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Glass Cloches - For Beauty and Warmth


Glass Cloches for Beauty and Warmth
Glass Cloches - For Beauty and Warmth

Glass Cloche

Copyright Kerry Michaels

I have a thing for glass cloches. Bell-shaped and graceful, cloches range in size from tiny to large. These glass covers are both beautiful and practical. Useful for protecting seedlings at the beginning of the season, or as a coldframe for keeping frost at bay at the end of the season they also can provide a lovely setting off houseplants.

Inside they are perfect for creating terrariums. All you need is a plate the cloche can sit on or a bowl the cloche can fit inside of to make a terrarium that will make even the most pedestrian of greenery look stylish and artful. Many cloches will come with a base as well.

Outside, the cloche can serve as a small greenhouse, protecting plants from frost and even snow. While you can use glass cloches outside, there are also wonderful plastic cloches that even have ventilation, which makes it easier not to cook your plants, which can happen surprisingly fast with a closed cloche.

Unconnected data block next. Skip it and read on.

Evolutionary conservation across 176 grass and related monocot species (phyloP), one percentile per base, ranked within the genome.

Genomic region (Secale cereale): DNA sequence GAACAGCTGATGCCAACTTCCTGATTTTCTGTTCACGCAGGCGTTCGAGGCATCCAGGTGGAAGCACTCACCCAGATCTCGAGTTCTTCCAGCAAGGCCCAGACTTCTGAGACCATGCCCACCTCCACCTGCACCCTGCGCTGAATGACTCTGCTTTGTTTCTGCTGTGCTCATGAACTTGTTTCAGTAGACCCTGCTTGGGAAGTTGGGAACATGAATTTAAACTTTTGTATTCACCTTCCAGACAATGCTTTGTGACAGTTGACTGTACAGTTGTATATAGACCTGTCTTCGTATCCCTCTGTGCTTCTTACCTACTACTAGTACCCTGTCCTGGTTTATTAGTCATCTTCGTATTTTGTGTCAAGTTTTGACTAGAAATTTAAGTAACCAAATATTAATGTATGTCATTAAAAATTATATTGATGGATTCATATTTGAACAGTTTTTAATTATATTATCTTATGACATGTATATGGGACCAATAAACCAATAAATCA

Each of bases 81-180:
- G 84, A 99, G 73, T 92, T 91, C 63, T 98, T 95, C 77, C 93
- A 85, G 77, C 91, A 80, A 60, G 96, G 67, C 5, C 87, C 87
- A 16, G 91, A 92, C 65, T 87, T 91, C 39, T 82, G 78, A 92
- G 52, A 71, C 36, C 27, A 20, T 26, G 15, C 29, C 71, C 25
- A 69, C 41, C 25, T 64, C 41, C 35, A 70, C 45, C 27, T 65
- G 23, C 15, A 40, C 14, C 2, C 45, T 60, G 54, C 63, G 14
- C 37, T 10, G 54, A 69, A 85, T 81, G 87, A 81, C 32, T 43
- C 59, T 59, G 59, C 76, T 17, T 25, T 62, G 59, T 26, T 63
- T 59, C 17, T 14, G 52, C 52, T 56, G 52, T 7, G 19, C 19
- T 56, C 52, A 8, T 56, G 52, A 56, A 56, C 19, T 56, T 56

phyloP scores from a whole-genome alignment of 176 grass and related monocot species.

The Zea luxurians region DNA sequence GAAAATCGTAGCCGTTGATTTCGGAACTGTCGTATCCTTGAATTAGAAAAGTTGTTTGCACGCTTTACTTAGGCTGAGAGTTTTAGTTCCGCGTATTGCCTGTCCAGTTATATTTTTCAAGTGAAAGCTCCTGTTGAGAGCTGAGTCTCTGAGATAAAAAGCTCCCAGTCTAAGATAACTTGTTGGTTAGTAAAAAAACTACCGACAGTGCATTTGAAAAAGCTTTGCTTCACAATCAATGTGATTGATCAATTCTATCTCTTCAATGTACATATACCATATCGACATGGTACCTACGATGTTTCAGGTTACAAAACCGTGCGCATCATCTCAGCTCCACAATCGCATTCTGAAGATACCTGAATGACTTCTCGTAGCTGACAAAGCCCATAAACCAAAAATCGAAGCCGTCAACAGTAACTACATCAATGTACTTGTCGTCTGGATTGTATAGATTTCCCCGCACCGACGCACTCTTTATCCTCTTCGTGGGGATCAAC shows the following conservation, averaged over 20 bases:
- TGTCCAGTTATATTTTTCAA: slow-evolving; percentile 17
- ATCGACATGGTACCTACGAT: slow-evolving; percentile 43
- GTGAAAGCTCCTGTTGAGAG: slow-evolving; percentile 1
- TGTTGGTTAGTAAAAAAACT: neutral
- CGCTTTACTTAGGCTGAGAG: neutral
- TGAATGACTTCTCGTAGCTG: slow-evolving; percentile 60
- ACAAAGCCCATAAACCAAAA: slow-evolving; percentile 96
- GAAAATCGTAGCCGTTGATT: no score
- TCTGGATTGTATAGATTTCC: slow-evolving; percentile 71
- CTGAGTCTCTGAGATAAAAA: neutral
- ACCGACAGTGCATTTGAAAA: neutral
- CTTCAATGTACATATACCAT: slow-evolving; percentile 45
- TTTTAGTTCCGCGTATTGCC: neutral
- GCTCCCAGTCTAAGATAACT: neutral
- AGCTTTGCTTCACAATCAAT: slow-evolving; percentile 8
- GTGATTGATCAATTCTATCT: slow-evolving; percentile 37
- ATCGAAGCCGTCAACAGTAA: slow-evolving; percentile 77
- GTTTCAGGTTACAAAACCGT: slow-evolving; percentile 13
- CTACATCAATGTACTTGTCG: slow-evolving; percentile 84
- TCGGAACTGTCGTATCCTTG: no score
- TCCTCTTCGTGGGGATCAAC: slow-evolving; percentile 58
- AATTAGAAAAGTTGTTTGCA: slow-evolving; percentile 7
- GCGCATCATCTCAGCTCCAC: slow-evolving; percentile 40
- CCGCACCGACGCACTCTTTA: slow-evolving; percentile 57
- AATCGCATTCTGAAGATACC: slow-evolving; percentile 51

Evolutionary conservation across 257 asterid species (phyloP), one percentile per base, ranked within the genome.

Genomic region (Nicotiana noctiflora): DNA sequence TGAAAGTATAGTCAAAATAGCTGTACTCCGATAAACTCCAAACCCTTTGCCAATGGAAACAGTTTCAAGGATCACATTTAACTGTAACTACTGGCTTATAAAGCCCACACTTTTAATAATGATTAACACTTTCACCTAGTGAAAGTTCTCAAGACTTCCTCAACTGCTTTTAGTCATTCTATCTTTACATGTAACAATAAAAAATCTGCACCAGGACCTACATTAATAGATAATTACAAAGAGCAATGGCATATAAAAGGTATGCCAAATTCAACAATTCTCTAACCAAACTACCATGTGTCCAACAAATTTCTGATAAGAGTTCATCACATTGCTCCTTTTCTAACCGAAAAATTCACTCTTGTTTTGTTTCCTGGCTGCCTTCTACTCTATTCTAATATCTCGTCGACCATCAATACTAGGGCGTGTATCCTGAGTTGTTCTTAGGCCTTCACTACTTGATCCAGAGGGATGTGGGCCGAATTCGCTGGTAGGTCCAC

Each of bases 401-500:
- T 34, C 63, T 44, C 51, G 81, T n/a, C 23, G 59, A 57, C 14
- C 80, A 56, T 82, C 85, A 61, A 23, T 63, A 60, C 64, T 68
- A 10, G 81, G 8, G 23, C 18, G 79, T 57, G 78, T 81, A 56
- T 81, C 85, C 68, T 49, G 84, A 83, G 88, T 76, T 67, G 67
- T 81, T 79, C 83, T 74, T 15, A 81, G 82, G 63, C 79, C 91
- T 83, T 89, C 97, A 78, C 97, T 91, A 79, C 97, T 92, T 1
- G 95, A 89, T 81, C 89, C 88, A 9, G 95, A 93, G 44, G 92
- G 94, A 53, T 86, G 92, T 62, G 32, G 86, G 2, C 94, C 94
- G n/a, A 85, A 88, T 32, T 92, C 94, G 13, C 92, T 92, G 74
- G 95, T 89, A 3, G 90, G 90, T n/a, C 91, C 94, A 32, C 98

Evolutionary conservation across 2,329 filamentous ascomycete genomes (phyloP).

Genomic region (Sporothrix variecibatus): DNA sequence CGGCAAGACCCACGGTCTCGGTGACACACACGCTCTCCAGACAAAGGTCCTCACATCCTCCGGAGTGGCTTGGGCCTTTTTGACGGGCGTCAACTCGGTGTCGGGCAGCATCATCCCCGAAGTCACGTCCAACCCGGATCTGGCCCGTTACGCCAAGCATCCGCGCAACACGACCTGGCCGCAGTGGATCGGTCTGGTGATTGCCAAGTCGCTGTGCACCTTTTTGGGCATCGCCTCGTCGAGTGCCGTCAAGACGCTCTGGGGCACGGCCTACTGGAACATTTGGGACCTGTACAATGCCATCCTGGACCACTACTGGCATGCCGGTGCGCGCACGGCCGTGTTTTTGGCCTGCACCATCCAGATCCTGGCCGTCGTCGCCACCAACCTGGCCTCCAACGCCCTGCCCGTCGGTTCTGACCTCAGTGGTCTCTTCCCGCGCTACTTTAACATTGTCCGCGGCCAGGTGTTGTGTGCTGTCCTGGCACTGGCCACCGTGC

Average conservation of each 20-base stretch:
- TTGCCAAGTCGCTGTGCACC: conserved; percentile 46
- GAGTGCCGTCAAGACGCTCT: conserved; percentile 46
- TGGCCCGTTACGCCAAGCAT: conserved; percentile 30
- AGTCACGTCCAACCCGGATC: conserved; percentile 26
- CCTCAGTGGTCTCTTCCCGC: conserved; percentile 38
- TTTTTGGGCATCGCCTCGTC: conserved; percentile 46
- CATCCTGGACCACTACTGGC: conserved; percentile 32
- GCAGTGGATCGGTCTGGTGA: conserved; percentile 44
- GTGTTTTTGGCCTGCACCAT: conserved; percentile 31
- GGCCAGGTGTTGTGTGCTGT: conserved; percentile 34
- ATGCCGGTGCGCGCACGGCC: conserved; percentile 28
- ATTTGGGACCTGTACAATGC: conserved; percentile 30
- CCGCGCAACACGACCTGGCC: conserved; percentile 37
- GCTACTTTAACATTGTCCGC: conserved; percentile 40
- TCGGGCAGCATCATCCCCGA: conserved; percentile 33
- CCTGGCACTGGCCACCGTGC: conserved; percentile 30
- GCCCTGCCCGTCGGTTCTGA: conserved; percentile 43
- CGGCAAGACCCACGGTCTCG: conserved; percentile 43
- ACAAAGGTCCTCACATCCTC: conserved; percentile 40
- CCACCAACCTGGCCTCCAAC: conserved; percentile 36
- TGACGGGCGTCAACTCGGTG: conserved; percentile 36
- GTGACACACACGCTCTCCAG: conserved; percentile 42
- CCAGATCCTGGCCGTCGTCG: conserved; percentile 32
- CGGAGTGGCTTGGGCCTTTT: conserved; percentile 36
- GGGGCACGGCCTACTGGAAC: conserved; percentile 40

You can also make your own cloche, by using mason jars or even the glass orbs of discarded light fixtures - often easily found at second hand stores or yard sales. Gallon milk jugs and plastic soda bottles can also be easily transformed into cloches by cutting off the bottoms and then either poking holes in the tops, or leaving the tops off entirely for more ventilation.

One warning is that in direct sun, on any cloche--glass or plastic--can heat up very quickly and to high temperatures, even if the air is cold, which can easily cook your plants. To avoid this, either remove the cloches in the morning or elevate them off the soil, so that cool air can circulate.

For more on glass cloches:

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